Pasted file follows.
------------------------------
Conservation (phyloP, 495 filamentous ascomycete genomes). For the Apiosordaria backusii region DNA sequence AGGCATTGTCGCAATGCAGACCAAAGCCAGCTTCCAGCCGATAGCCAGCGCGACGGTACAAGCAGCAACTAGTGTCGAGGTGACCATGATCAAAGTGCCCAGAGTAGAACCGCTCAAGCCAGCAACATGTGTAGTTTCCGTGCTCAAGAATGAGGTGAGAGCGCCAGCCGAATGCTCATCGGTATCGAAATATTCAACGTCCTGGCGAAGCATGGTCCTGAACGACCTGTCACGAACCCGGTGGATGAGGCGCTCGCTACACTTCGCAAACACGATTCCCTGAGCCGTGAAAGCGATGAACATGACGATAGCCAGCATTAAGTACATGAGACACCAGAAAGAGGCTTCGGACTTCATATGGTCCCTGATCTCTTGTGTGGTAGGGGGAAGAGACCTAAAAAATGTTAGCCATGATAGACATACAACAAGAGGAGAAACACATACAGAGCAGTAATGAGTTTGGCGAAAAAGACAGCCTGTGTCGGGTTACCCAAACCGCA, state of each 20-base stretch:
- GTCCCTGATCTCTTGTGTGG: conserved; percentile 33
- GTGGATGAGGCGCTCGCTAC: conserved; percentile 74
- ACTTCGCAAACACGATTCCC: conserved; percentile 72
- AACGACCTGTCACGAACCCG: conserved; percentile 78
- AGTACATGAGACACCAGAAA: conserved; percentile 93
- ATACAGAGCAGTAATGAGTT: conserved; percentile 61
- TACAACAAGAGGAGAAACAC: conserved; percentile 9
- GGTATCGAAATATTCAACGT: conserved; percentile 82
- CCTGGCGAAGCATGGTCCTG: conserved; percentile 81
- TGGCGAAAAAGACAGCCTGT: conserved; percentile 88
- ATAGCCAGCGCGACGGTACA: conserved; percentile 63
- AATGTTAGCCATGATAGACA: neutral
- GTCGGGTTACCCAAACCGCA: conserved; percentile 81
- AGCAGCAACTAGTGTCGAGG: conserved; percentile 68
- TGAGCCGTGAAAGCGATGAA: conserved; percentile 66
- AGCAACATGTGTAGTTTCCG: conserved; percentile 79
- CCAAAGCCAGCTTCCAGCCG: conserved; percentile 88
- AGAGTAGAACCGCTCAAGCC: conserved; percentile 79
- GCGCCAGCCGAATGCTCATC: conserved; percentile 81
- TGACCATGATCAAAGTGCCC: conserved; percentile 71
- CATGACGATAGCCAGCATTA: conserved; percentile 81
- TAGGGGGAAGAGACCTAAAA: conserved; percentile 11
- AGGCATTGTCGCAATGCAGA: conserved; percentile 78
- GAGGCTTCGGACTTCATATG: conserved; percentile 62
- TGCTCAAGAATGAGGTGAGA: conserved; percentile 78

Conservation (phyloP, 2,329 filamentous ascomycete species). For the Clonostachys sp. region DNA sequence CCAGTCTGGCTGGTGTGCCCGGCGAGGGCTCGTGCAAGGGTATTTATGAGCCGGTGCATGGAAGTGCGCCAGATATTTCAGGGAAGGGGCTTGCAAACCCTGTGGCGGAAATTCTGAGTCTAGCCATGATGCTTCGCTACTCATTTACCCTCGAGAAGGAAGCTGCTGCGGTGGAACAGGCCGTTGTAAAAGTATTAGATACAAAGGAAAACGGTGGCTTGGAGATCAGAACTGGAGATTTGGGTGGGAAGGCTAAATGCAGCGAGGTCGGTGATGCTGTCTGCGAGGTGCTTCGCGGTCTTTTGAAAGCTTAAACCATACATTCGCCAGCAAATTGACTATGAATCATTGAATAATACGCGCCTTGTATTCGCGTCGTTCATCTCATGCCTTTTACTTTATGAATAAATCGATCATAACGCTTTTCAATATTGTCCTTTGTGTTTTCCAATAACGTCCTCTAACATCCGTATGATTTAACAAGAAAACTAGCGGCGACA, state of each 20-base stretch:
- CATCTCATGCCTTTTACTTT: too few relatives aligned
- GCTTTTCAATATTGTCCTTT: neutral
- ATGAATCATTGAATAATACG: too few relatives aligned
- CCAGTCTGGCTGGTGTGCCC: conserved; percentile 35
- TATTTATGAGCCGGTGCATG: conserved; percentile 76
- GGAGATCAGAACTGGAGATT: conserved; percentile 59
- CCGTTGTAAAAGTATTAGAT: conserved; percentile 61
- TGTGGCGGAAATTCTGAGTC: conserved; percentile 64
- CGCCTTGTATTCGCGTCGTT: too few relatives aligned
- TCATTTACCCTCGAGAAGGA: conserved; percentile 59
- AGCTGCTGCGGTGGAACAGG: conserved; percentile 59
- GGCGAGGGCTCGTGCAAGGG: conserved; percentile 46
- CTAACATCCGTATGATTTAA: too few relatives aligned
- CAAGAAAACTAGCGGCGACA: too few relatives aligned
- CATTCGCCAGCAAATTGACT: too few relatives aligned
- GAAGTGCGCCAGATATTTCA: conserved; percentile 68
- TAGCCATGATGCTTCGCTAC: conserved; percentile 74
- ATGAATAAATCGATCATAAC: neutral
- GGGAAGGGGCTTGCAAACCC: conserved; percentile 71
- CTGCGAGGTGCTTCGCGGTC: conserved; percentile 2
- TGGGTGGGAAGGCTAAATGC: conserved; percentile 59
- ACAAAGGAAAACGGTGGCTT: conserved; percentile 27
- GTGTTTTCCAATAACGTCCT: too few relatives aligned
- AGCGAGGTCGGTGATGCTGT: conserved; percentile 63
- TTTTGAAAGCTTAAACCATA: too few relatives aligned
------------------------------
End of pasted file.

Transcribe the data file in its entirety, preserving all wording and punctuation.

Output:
Conservation (phyloP, 495 filamentous ascomycete genomes). For the Apiosordaria backusii region DNA sequence AGGCATTGTCGCAATGCAGACCAAAGCCAGCTTCCAGCCGATAGCCAGCGCGACGGTACAAGCAGCAACTAGTGTCGAGGTGACCATGATCAAAGTGCCCAGAGTAGAACCGCTCAAGCCAGCAACATGTGTAGTTTCCGTGCTCAAGAATGAGGTGAGAGCGCCAGCCGAATGCTCATCGGTATCGAAATATTCAACGTCCTGGCGAAGCATGGTCCTGAACGACCTGTCACGAACCCGGTGGATGAGGCGCTCGCTACACTTCGCAAACACGATTCCCTGAGCCGTGAAAGCGATGAACATGACGATAGCCAGCATTAAGTACATGAGACACCAGAAAGAGGCTTCGGACTTCATATGGTCCCTGATCTCTTGTGTGGTAGGGGGAAGAGACCTAAAAAATGTTAGCCATGATAGACATACAACAAGAGGAGAAACACATACAGAGCAGTAATGAGTTTGGCGAAAAAGACAGCCTGTGTCGGGTTACCCAAACCGCA, state of each 20-base stretch:
- GTCCCTGATCTCTTGTGTGG: conserved; percentile 33
- GTGGATGAGGCGCTCGCTAC: conserved; percentile 74
- ACTTCGCAAACACGATTCCC: conserved; percentile 72
- AACGACCTGTCACGAACCCG: conserved; percentile 78
- AGTACATGAGACACCAGAAA: conserved; percentile 93
- ATACAGAGCAGTAATGAGTT: conserved; percentile 61
- TACAACAAGAGGAGAAACAC: conserved; percentile 9
- GGTATCGAAATATTCAACGT: conserved; percentile 82
- CCTGGCGAAGCATGGTCCTG: conserved; percentile 81
- TGGCGAAAAAGACAGCCTGT: conserved; percentile 88
- ATAGCCAGCGCGACGGTACA: conserved; percentile 63
- AATGTTAGCCATGATAGACA: neutral
- GTCGGGTTACCCAAACCGCA: conserved; percentile 81
- AGCAGCAACTAGTGTCGAGG: conserved; percentile 68
- TGAGCCGTGAAAGCGATGAA: conserved; percentile 66
- AGCAACATGTGTAGTTTCCG: conserved; percentile 79
- CCAAAGCCAGCTTCCAGCCG: conserved; percentile 88
- AGAGTAGAACCGCTCAAGCC: conserved; percentile 79
- GCGCCAGCCGAATGCTCATC: conserved; percentile 81
- TGACCATGATCAAAGTGCCC: conserved; percentile 71
- CATGACGATAGCCAGCATTA: conserved; percentile 81
- TAGGGGGAAGAGACCTAAAA: conserved; percentile 11
- AGGCATTGTCGCAATGCAGA: conserved; percentile 78
- GAGGCTTCGGACTTCATATG: conserved; percentile 62
- TGCTCAAGAATGAGGTGAGA: conserved; percentile 78

Conservation (phyloP, 2,329 filamentous ascomycete species). For the Clonostachys sp. region DNA sequence CCAGTCTGGCTGGTGTGCCCGGCGAGGGCTCGTGCAAGGGTATTTATGAGCCGGTGCATGGAAGTGCGCCAGATATTTCAGGGAAGGGGCTTGCAAACCCTGTGGCGGAAATTCTGAGTCTAGCCATGATGCTTCGCTACTCATTTACCCTCGAGAAGGAAGCTGCTGCGGTGGAACAGGCCGTTGTAAAAGTATTAGATACAAAGGAAAACGGTGGCTTGGAGATCAGAACTGGAGATTTGGGTGGGAAGGCTAAATGCAGCGAGGTCGGTGATGCTGTCTGCGAGGTGCTTCGCGGTCTTTTGAAAGCTTAAACCATACATTCGCCAGCAAATTGACTATGAATCATTGAATAATACGCGCCTTGTATTCGCGTCGTTCATCTCATGCCTTTTACTTTATGAATAAATCGATCATAACGCTTTTCAATATTGTCCTTTGTGTTTTCCAATAACGTCCTCTAACATCCGTATGATTTAACAAGAAAACTAGCGGCGACA, state of each 20-base stretch:
- CATCTCATGCCTTTTACTTT: too few relatives aligned
- GCTTTTCAATATTGTCCTTT: neutral
- ATGAATCATTGAATAATACG: too few relatives aligned
- CCAGTCTGGCTGGTGTGCCC: conserved; percentile 35
- TATTTATGAGCCGGTGCATG: conserved; percentile 76
- GGAGATCAGAACTGGAGATT: conserved; percentile 59
- CCGTTGTAAAAGTATTAGAT: conserved; percentile 61
- TGTGGCGGAAATTCTGAGTC: conserved; percentile 64
- CGCCTTGTATTCGCGTCGTT: too few relatives aligned
- TCATTTACCCTCGAGAAGGA: conserved; percentile 59
- AGCTGCTGCGGTGGAACAGG: conserved; percentile 59
- GGCGAGGGCTCGTGCAAGGG: conserved; percentile 46
- CTAACATCCGTATGATTTAA: too few relatives aligned
- CAAGAAAACTAGCGGCGACA: too few relatives aligned
- CATTCGCCAGCAAATTGACT: too few relatives aligned
- GAAGTGCGCCAGATATTTCA: conserved; percentile 68
- TAGCCATGATGCTTCGCTAC: conserved; percentile 74
- ATGAATAAATCGATCATAAC: neutral
- GGGAAGGGGCTTGCAAACCC: conserved; percentile 71
- CTGCGAGGTGCTTCGCGGTC: conserved; percentile 2
- TGGGTGGGAAGGCTAAATGC: conserved; percentile 59
- ACAAAGGAAAACGGTGGCTT: conserved; percentile 27
- GTGTTTTCCAATAACGTCCT: too few relatives aligned
- AGCGAGGTCGGTGATGCTGT: conserved; percentile 63
- TTTTGAAAGCTTAAACCATA: too few relatives aligned